There’s no other technology in the world that can transport people to entirely new situations so inexpensively and easily as films can. From the moment the opening scene starts, you’re dropped into that character’s universe – whether that’s 1940s New York, Rome in AD 180, or entering a wormhole in order to save a mid-21st century dying Earth.

Visual media has had its financial ups and downs, but the art has carried it through. Now, we’ve reached a point where the money is so lucrative that one of the most promising tech companies (Netflix) got here by changing the business of films. Effectively, they’ve reopened the battleground over visual media, on which Big Tech will be deploying massive resources.

It’s easy and exciting to get caught in all the hype around Netflix, Hulu, and Amazon Prime, with incoming Disney+ and massive Marvel franchises.

But among the turmoil of this emerging era in entertainment, we’re losing sight of a group of movie-lovers that we should be including – the visually impaired community. This is not some sick joke. And at risk of sounding extremely ignorant, I really never realized that blind people went to the movies. But they do.

I first found this out when I came upon the Blind Film Critic, a YouTube channel by Tommy Edison for movie reviews by a blind man. First of all, awesome channel title. Aside from that, the way he breaks down how a blind person experiences a movie was fascinating to me:

I went to see Tropic Thunder and all the resolution was visual. I’d spent two hours with these characters, and in the end, I had no idea what the heck had happened to them.

Tommy Edison, Wired

Honestly, it sounds like a review that you could get from a critic like Roger Ebert. And it reminded me of how most other people have different styles of viewing movies. I know Ryan is a huge movie fan and the way he watches movies is entirely different from me. For instance, his standard for a great movie is:

If I pause the movie at any point in time, can the visuals communicate the dynamics of what is happening / is going to happen in that scene. To steal the name of one of my favorite YouTube movie critics: Every Frame A Painting.


Ryan is a totally engrossed by the cinematography. A guy like Quentin Tarantino, on the other hands, is known to be totally engrossed in dialogue. I am shamelessly into action and effects. I love to see how technologists and filmmakers are working together to push technology further.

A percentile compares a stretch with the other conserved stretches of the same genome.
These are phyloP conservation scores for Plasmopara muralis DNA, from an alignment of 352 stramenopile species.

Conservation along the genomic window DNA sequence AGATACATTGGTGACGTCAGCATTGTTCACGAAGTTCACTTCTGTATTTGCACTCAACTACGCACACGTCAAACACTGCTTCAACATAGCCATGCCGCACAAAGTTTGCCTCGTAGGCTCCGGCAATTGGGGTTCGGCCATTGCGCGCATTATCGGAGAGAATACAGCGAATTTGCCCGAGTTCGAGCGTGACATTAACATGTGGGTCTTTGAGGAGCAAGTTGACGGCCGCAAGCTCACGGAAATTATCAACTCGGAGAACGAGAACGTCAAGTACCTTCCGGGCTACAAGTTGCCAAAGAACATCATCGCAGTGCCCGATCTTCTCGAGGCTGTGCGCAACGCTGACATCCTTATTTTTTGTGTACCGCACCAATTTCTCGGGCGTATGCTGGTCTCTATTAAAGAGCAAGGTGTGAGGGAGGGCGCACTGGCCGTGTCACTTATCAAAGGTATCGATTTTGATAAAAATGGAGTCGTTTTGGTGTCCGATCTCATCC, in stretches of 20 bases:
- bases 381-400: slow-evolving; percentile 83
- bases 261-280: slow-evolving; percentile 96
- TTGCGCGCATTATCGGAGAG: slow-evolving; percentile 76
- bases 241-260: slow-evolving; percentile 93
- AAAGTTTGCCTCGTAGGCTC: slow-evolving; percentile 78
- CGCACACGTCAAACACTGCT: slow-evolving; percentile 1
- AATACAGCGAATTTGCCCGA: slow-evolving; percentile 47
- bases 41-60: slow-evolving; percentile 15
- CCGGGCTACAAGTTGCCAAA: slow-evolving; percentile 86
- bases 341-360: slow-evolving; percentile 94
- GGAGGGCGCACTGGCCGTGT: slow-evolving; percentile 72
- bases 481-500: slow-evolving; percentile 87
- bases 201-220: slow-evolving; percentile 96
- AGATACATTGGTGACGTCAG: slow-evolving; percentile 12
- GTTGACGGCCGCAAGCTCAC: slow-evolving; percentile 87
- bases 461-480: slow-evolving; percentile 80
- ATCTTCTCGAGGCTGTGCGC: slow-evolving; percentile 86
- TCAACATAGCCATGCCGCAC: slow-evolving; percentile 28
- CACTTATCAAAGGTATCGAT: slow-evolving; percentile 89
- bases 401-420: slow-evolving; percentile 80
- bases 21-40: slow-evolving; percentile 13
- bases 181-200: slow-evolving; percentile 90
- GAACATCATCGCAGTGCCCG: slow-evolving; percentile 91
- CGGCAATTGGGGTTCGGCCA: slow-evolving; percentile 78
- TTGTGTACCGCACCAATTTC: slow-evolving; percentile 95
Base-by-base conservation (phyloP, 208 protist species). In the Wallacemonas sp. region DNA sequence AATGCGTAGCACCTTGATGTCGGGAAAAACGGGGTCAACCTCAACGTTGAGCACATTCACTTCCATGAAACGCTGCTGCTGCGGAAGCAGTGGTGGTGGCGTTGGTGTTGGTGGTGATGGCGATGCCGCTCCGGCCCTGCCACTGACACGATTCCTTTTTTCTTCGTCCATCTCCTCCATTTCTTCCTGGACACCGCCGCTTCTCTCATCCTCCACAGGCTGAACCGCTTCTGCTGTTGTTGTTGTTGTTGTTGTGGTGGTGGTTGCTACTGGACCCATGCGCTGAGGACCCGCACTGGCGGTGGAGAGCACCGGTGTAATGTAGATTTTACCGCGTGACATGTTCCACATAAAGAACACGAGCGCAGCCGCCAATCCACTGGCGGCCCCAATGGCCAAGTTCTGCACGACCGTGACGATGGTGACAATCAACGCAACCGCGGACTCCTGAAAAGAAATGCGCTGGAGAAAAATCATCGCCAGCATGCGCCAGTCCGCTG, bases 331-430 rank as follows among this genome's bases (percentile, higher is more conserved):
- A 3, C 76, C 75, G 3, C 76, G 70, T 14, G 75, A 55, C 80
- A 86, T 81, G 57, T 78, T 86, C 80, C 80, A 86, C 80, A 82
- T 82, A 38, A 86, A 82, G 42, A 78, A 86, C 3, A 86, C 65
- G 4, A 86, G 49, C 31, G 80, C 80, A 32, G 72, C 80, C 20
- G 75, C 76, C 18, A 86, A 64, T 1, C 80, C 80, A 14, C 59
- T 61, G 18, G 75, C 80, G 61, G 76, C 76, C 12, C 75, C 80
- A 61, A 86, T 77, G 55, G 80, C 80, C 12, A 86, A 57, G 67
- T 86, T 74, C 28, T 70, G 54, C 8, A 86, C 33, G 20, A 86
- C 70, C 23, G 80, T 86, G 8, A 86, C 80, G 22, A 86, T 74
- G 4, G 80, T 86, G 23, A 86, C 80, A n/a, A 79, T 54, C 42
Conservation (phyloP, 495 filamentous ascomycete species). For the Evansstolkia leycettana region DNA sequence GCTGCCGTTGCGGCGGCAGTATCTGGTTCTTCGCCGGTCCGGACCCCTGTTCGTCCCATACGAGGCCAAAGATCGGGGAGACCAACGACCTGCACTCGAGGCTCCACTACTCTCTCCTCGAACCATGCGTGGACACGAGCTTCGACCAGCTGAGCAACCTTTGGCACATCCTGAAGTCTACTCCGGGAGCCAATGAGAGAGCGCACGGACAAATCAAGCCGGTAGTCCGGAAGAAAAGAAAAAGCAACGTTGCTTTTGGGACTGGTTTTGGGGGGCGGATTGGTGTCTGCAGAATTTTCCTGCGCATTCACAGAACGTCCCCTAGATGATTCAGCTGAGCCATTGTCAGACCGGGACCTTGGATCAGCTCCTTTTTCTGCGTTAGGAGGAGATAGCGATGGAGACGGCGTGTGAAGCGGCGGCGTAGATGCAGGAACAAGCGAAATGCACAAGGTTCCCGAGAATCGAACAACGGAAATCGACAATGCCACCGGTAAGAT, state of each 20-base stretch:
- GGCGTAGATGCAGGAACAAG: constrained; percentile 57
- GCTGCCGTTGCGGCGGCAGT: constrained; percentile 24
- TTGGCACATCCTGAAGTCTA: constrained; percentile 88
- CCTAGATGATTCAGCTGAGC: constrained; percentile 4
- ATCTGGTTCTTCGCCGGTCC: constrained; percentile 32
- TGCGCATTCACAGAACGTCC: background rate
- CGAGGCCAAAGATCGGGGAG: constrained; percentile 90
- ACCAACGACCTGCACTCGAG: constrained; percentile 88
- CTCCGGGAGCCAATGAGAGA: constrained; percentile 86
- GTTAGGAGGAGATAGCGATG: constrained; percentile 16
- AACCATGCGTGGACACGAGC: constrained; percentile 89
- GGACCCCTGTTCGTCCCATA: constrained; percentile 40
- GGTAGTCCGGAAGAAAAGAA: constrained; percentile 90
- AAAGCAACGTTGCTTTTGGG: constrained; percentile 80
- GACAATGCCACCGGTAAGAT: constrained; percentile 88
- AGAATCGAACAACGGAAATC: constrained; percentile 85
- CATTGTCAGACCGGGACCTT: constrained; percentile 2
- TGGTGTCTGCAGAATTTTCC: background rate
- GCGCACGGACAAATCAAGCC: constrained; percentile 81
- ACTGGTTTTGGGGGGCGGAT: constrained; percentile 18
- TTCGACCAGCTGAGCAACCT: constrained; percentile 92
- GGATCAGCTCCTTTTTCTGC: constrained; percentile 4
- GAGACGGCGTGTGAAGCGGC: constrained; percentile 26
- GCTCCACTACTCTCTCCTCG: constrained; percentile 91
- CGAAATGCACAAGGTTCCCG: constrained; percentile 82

Different strokes for different folks. In fact, a blind person’s perspective on what makes a movie great could probably do wonders in pushing the art forward, since they’re going to care about different parts of it.

Through technologies such as ADP, the Audio Description Project, more and more movies offer a means through which a movie is experienced by blind people. Audio Descriptions, if you aren’t familiar, are an audio track that narrates what’s happening in a scene but not being said by characters. It’s kind of like an omniscient narrator in a book.

Audio Descriptions are, I believe, the first wave of innovation in making movies accessible to the blind. And there are tons of movies that offer them (most of Netflix does). But, it’s still more of a band aid solution than a long-term way for the blind to experience a movie to its fullest potential. I don’t exactly know what that innovation may be that takes accessibility to the next level, but I do believe we’re on the cusp of it.

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No Time Like Now

What’s particularly cool about this period of time, is that platforms like YouTube have given unprecedented “air time” for the blind. There are a number of very famous YouTubers that are blind, who are giving everyone the ability to understand the life of a blind person.

James Rath is a blind filmmaker on YouTube. Tommy Edison, along with his Blind Film Critic channel, has a YouTube channel that’s just about his life. Another is Molly Burke. The three of them combine for an audience of nearly 2.5 million!

They’re reaching an unbelievable amount of people, visually impaired or not, and ultimately spreading awareness. The three of them, and countless other blind YouTubers, have given the world an account of their life that I can honestly say I never would’ve gotten otherwise.

This influence they’ve garnered has led to tech brands like Samsung partnering with Molly to improve the accessibility of their technology. Ultimately, I think we can expect to see an emergence of creators that build experiences and services for peripheral communities, such as the visually impaired.

We’ve already got a number of apps that are serving this community. Be My Eyes is a platform that connects blind and low-vision people with sighted volunteers that’ll lend their eyes via a video chat. Blindsquare is an app that with one shake of the phone, describes the environment and announces points of interest and street intersections as one travels independently.

This should remind us of the ability of the Internet to be an agent of change. Truly this is a ray of sunshine among the darkness that generally is tech news.

Finally, as a lover of films and that feeling of being transported into a different body for two hours, I believe there’s an opportunity to create movies that satisfy both the visually impaired and sighted simultaneously. It may be as simple as creating better audio environments of scenes and building better character dialogue, as this Reddit discussion aims to pin down. Or it might be more technologically involved.

Nonetheless, if I were to bet on a company that can deploy these experiences at scale, it would be Netflix. They’ve already done a couple amazing things this year. Not to mention, the nearly 8 million people nationally and over 285 million people globally that suffer from visual impairments would be a very niche demographic that Netflix could cater to.

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